Getting started


Tuplex is available for MacOS and Linux. The current version has been tested under MacOS 10.13-10.14 and Ubuntu 16.04 LTS. Tuplex is not yet officially released, if you want to obtain a copy please contact the database group at Brown.

Unfortunately, as for now Tuplex is not yet available via PyPi and there are no builds for Mac/Linux available. Hence, in order to run Tuplex you need to compile it from source.


Tuplex consists of 3 components: The python frontend, C++ backend and the Tuplex WebUI. The frontend/backend package are within the <build-prefix>/dist/python folder and can be installed via

python3 install

or for development mode

python3 develop

Analogously, in order to use the Tuplex WebUI the corresponding package needs to be installed.

Basic usage

Tuplex behaves like a standard python package and be installed using pip. After having built the project, go into dist/python. Within this folder there should be a standard python file. To test, whether the package works you can type python3 in a terminal


which should start the CPython interpreter in interactive mode.

Python 3.7.2 (default, Jan 13 2019, 12:50:15)
[Clang 10.0.0 (clang-1000.11.45.5)] on darwin
Type "help", "copyright", "credits" or "license" for more information.

With import tuplex the system will be imported. Tuplex automatically creates then a Tuplex Interactive shell within the interpreter.

Welcome to

_____            _
|_   _|   _ _ __ | | _____  __
 | || | | | '_ \| |/ _ \ \/ /
 | || |_| | |_) | |  __/>  <
 |_| \__,_| .__/|_|\___/_/\_\ v0.1.2rc

using Python 3.7.1 (default, Nov 28 2018, 11:51:54)
[Clang 10.0.0 (clang-1000.11.45.5)] on darwin
Interactive Shell mode

To create a context object, which serves as central entry point for all pipelines, type c = Context() or c = tuplex.Context(). Depending on your configuration, this might take a while since Tuplex may start up its history server. To run a simple job execute e.g. the following source code snippet.

c.parallelize([1, 2, 3]).map(lambda x: x * x).collect()

Alternatively, you can write your pipeline in a file and execute it via python3 Tuplex can be also used in Jupyter notebooks


You can find more examples on how to use the Tuplex Python API under Examples.


A simple example of Tuplex in action is

from tuplex import *
c = Context()
res = c.parallelize([1, 2, 3, 4]).map(lambda x: (x, x * x)).collect()
# this prints [(1, 1), (2, 4), (3, 9), (4, 16)]

This produces an array of tuples whose second component holds the square of the first.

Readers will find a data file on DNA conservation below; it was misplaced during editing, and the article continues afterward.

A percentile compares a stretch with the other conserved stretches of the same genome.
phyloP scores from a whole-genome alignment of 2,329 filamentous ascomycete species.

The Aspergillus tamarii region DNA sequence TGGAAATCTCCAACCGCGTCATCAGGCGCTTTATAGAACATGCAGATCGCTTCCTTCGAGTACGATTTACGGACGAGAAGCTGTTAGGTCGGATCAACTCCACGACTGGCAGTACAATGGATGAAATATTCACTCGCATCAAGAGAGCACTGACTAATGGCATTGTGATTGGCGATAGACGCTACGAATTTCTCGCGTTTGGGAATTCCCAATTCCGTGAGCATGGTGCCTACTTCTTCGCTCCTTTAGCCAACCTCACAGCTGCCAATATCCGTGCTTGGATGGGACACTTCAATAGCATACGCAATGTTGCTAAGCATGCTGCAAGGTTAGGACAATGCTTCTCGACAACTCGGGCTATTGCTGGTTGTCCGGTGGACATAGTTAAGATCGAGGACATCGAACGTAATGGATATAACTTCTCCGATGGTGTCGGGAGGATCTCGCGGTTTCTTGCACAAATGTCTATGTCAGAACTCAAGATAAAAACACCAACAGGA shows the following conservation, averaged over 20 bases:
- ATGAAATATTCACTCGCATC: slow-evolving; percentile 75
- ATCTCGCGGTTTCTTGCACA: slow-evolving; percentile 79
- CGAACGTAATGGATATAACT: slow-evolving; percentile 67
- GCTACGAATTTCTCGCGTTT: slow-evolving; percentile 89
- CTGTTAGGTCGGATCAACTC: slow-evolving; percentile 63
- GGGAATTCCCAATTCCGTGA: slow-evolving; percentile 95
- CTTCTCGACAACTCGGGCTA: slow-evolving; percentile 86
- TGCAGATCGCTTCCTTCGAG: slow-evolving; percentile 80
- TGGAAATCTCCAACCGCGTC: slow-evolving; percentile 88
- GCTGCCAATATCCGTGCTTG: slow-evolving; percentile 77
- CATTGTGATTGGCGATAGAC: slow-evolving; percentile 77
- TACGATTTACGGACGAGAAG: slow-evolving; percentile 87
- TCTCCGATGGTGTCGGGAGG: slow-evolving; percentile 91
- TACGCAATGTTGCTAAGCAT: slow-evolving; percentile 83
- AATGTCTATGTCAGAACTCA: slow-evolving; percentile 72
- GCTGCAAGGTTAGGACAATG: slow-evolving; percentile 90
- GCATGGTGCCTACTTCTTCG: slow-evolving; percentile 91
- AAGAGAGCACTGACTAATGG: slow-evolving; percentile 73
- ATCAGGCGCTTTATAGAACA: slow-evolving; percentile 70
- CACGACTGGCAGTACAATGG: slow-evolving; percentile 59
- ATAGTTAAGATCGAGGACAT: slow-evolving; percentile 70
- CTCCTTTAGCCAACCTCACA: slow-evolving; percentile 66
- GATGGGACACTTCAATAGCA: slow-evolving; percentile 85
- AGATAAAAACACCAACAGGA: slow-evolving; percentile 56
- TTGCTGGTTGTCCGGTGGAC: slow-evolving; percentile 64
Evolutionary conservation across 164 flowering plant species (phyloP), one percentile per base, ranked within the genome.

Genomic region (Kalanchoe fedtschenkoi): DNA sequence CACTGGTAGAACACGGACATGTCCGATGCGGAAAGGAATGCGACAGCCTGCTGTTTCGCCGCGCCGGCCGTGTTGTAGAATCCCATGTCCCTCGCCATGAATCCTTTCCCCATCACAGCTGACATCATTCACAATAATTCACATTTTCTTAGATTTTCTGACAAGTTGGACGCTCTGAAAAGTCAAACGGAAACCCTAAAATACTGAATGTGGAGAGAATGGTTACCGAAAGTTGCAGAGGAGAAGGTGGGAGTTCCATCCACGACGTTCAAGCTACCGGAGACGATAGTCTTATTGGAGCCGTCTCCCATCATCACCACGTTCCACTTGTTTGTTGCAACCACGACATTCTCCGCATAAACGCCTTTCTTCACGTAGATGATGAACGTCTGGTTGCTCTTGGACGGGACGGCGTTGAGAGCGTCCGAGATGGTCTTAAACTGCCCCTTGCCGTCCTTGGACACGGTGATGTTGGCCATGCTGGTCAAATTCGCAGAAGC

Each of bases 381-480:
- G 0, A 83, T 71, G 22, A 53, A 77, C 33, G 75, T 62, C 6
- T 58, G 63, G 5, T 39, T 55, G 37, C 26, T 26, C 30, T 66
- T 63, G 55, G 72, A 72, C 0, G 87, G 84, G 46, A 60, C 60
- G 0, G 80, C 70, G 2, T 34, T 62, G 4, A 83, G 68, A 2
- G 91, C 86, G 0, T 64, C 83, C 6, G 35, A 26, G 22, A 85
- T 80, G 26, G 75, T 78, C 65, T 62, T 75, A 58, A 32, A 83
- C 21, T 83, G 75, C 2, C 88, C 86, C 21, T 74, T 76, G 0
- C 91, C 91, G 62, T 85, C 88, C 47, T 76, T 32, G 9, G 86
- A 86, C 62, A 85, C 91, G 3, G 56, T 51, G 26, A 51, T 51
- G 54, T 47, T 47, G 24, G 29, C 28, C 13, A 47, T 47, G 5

Imagine now, a user would like to execute the following snippet

from tuplex import *
c = Context()
res = c.parallelize([1, 2, None, 4]).map(lambda x: (x, x * x)).collect()
# this prints [(1, 1), (2, 4), (4, 16)]

Using regular python or Apache Spark, this would result in an error and the job would crash. However, Tuplex collects tuples that cause errors in a special memory region which allows for later resolution using its API.

from tuplex import *
c = Context()
res = c.parallelize([1, 2, None, 4]) \
       .resolve(NullException, 0) \
       .map(lambda x: (x, x * x)).collect()
# prints [(1, 1), (2, 4), (0, 0), (4, 16)]

Of course this toy example does not really require a sophisticated resolution mechanism. However, when processing large quantities of input files, a job may fail after an unpredictable amount of time. In the best case after seconds, in the worst case after a couple days or even weeks. As for most frameworks the more robust the pipeline itself should be towards the input data, the more tests need to be written, the pipeline tested for different scenarios and a use-case specific special error treatment implemented. All of it coming at the sacrifice of speed and efficient pipeline writing. Tuplex helps to solve this problem by treating errors as first class citizens and making thus pipeline deployment and maintenance easier with its close-to-zero overhead when it comes to exception handling.

Moreover, its new execution model allows to speed up ETL tasks by generating artificial exceptions and resolving them automatically.

Core classes

tuplex.Context Main object that allows to construct an ETL pipeline

tuplex.DataSet Abstraction holding a list of tuples together. DataSets are mapped, filtered or processed in a monadic way using user defined functions (UDFs)

Compiling Tuplex from source

Following prequisites are required to compile tuplex from scratch. For Ubuntu 16.04 Xenial, docker/ provides a script to install all necessary dependencies. When using Mac OSX, brew provides a convenient way.


# brew packages
brew install doxygen
brew install bison
brew install boost-python3
brew install llvm
brew install graphviz
brew install cmake

# Celero (for benchmarking)
git clone /tmp/Celero && \
pushd /tmp/Celero && \
git checkout tags/v2.2.0 && \
mkdir build
cd build && \
make -j 4 && \
make install && \
popd && \
rm -rf /tmp/Celero

On Mac OS X instead you can also run the file.

Tuplex uses CMake to build the backend. Further, the following dependencies need to be installed in order to compile the project successfully:

  • Python 3.5-3.7
  • Boost framework 1.66.0 with Python3 support
  • LLVM 5.0.0
  • yaml-cpp 0.6.2

Further, the following build tools need to be installed

Dependencies that are automatically installed by CMake include

To build the project, use the usual cmake approach:

mkdir build
cd build
cmake ..
cmake --build . --config Release
make test

If you have Boost installed at a non-standard directory, you can specify its direction via -DBOOST_LIBRARYDIR=<boostdir>.

To get a a more detailed ouput of all gtests, run specific for each target i.e. run for the codegen component


In order to execute the python end-to-end tests, go to <build-prefix>/dist/python. Then run

python3 -m pytest

to execute all unittests (you need to have the pytest package installed).